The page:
PS Drinking ginger tea with lemon and sourwood honey is a new evening ritual. We make the first infusion of 1 quart boiling water and approx. 2 tbsp grated ginger and steep for five minutes and then strain. Add a twist of organic lemon and a splash of sourwood honey. To the strained ginger we add another quart of boiling water and let it steep for an hour, strain again, then pour in a mason jar for cold refreshment the next day. It's delicious and soothing.

Posted 11/2/2014 7:16pm by John Clarke & Karen Hurtubise.

The Halloween prediction of snow and cold made us a little crazy but the snow was beautiful and somewhat insulating so it wasn't as cold Friday night compared to Saturday night's brrr 23 degrees. John had buttoned down the hoophouse on Thursday with insulation boards and we draped all the plants with white polyester spun row cover. The hoophouse stayed above freezing with only minor frost damage to some tips of the ginger and turmeric plants poking out of the row cover blankets. We did add a heater for this cold spell. This time of year is tricky for tender tropical perennials especially ginger. The critical thing we have to watch is soil temperature and it's still warm enough for the ginger and the turmeric to stay in the ground. When it gets down to 55 for ginger and 50 for turmeric, they have to come out!

Posted 10/29/2014 10:10am by John Clarke & Karen Hurtubise.

Autumn is beautiful and the fall leaf color is peaking. Hard frost is coming this weekend so we are preparing for freeze.  We continue to harvest, clean, and deliver bags of fresh baby ginger. This is a perishable crop and stores on the counter in paperbag for two to three weeks. Do not neglect or procrastinate using your ginger. It's Baby ginger, pink&white and tender unlike mature ginger with a gray brown skin. This requires your attention. Make tea, use in soups, main dishes, desserts(use fresh in gingerbread for the holidays), pickle it, grate, slice, chop, and freeze it whole. One friend stores sliced ginger in wine and I will be experimenting with ginger and turmeric tinctures.  We are particularly enjoying grating the baby ginger for tea with a dissolved splash of our sourwood honey and a slice of lemon. I pour and refrigerate what we steeped and didn't drink into a mason jar, add water and drink all day. Very refreshing.

Let us know how you use and store your ginger, your successes, what works and what doesn't work. We are all learning together with fresh NC grown baby ginger. And thank you thank you thank you for being risk takers and supporters. Your purchases make this venture possible and we are grateful to all our customers willing to give our baby ginger crop a try. We love everything about this plant. Turmeric is also growing along nicely and will be next to harvest. Get your creativity, healthy fall cooking and preservation mojo on.

May falling leaves of color evoke the wonder of letting go and fresh ginger tea comfort your tummy,

Karen and John

Posted 10/21/2014 9:48pm by John Clarke & Karen Hurtubise.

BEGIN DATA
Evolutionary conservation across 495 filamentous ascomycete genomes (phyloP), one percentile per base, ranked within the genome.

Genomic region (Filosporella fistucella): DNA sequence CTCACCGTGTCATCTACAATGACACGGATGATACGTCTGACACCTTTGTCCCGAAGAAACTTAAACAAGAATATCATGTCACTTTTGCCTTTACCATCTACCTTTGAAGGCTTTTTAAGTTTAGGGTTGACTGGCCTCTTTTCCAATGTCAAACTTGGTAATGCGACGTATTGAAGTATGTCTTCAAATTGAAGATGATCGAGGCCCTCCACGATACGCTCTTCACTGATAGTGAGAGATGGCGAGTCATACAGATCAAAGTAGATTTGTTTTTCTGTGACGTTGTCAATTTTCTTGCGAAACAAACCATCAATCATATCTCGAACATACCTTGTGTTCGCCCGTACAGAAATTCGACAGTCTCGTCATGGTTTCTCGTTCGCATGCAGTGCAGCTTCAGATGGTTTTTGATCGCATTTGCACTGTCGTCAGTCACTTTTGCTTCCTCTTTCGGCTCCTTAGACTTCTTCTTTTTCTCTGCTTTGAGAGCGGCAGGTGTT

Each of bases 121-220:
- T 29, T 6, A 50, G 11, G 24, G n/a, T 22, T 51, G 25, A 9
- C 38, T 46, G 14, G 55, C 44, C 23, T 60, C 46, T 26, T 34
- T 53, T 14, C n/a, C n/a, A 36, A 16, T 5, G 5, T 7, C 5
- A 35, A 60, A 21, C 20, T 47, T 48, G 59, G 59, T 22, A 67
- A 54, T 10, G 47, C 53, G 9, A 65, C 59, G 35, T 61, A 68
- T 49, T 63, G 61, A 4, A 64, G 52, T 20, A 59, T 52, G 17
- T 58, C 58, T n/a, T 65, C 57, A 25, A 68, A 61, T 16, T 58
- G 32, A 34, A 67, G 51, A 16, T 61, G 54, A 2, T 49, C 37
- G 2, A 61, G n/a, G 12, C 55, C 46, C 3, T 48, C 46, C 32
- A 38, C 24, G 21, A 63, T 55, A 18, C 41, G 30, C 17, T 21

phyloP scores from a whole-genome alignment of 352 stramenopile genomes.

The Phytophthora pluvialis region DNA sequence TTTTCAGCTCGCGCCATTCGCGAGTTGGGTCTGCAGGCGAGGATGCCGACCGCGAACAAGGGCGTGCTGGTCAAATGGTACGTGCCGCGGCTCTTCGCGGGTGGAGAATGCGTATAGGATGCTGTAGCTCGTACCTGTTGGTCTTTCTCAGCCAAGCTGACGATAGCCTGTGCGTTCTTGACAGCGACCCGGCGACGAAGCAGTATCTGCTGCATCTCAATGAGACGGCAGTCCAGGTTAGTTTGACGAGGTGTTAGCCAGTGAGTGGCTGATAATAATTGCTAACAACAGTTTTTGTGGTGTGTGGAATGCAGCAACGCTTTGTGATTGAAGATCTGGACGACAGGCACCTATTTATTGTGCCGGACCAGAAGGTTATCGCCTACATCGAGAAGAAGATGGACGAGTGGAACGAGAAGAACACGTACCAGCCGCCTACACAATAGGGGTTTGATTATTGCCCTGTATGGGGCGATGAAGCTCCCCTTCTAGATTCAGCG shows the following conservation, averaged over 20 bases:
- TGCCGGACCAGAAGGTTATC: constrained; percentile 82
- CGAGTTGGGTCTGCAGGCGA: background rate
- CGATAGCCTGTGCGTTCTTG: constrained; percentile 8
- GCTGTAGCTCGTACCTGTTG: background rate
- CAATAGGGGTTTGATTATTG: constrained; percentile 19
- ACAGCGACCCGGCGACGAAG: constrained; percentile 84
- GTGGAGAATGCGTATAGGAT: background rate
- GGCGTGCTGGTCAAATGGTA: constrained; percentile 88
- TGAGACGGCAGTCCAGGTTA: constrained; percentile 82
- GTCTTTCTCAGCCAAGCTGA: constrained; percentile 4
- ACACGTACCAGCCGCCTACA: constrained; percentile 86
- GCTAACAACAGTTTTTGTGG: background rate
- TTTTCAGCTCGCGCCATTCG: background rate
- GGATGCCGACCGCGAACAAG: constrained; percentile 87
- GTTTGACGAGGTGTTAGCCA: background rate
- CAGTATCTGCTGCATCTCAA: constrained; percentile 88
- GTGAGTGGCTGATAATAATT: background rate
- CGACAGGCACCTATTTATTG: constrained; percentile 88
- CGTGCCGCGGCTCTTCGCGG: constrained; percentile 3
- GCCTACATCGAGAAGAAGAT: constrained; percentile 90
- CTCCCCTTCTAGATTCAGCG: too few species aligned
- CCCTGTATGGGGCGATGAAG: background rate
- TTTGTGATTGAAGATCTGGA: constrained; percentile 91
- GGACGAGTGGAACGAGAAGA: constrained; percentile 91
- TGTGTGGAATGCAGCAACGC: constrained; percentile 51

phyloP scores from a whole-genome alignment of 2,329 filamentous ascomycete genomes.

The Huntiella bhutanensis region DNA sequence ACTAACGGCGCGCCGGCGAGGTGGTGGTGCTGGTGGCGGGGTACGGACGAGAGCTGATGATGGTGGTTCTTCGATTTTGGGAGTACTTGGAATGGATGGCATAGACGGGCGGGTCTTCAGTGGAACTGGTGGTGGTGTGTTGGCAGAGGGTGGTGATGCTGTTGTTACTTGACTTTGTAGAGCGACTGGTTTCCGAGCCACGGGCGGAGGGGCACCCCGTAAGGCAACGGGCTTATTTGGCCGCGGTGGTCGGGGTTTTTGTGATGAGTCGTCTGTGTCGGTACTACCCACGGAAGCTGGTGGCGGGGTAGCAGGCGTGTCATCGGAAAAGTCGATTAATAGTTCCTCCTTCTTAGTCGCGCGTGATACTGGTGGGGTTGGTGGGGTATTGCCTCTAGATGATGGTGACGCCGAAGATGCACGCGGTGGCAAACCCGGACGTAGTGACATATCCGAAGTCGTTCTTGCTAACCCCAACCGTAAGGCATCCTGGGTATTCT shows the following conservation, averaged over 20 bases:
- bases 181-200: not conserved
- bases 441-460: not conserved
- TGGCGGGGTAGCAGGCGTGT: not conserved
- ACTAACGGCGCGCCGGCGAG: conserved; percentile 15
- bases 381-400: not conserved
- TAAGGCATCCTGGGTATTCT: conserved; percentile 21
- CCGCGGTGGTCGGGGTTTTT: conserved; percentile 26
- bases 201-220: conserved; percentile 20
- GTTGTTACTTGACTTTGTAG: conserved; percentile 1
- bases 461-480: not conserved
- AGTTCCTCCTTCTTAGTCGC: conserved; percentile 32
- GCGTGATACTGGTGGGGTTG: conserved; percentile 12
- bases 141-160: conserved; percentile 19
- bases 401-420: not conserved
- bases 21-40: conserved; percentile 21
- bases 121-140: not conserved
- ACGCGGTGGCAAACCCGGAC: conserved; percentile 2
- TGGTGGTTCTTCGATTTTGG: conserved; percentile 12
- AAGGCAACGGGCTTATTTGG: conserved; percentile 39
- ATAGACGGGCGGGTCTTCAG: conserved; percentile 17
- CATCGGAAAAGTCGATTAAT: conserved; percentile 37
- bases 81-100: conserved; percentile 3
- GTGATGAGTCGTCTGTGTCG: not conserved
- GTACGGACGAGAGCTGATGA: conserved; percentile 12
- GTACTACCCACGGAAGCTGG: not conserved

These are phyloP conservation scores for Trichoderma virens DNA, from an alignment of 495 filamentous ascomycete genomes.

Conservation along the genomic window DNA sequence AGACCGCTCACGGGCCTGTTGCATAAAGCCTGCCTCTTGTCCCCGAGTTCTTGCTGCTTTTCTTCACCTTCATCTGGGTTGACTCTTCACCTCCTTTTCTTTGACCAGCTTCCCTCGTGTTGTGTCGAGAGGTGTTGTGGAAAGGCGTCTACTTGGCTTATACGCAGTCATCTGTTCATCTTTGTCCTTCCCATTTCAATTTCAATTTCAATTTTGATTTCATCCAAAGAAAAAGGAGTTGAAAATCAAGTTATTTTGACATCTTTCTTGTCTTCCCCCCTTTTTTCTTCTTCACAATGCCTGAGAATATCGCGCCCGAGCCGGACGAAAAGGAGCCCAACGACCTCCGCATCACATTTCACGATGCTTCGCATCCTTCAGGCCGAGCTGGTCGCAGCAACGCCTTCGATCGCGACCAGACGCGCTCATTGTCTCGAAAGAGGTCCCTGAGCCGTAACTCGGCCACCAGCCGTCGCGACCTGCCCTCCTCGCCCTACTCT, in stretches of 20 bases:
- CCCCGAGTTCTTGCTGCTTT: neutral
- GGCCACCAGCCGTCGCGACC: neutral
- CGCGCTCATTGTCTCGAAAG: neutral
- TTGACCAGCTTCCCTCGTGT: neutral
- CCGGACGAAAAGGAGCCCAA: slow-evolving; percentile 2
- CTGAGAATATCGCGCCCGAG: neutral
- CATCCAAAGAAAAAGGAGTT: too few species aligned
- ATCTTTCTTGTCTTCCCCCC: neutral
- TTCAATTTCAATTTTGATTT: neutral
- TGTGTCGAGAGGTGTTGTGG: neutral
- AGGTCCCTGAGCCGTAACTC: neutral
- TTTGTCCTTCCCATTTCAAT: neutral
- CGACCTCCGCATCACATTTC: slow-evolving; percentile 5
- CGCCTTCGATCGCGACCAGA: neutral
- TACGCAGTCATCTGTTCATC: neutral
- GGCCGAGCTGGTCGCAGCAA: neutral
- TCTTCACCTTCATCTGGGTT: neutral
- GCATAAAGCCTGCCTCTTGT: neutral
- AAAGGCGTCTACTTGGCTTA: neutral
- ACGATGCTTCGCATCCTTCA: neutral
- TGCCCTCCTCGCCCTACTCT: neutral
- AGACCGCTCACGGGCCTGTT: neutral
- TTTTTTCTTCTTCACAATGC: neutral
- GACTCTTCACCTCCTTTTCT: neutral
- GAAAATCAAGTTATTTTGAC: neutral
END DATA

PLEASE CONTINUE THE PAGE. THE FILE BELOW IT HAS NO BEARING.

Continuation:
Karen with newly harvested Baby Ginger

 

Dear Friends,

At Qualla Berry Farm we are all about discovery. We find (or bump into) great crops to grow and then share them with you. It has been a great joy for us to grow organic red raspberries, heirloom tomatoes, and turmeric and to participate in producing food locally in the North Carolina mountains since 1982, as gardeners and small scale growers.

So it is with great pleasure that we announce that our first crop of Organically Grown Fresh Baby Ginger is ready for harvest in this 2014 season. Baby Ginger is the ginger rhizome that is still tender and hasn’t formed the tough fibrous skin of mature ginger like that you find in the store. Baby Ginger can be sliced or grated like a radish or a carrot and can be made into refreshing ginger tea, pickled, candied, or added to any number of recipes from soups and stir fry to ginger snaps. Baby Ginger is white and pink in color and freezes well. We have read and heard about many health benefits, particularly for the digestive tract.

We are underway with our Baby Ginger harvest and will take your orders until the supply runs out—-quantities are limited. Please email us at jkqualla@frontier.com with the quantity you would like and the best way to contact you and we will arrange for pickup. The Ginger is priced at $15.00 per pound for quantities of 1 lb or more and $ 1.25 per ounce for quantities under 1 lb.

We can also tell you that the Organic Turmeric plants look good and we expect to be harvesting those rhizomes beginning in mid to late November.

Join our explorations of Ginger and Turmeric this growing season. Experiment and share your discoveries, favorite recipes, and useful information which may help someone else. Ginger and Turmeric, which are in the same botanical family (Zingiberaceae), are plants that are valued worldwide for flavor and for health benefits. We are fortunate to be able to grow these tropical plants in our temperate climate using our season- extending hoop house.

And check out Karen’s Pinterest board called “Turmeric Tales” which has beautiful pictures and links to great information: http://www.pinterest.com/claysmallfarms/turmeric-tales/

Please note: If you are receiving this email it is because you are on our turmeric list from last year, or you wrote us to ask that you be included on our ginger/turmeric list, or you made an inquiry. You may unsubscribe at any time. If you have friends who would like to be on our ginger/turmeric list please have them send us an email.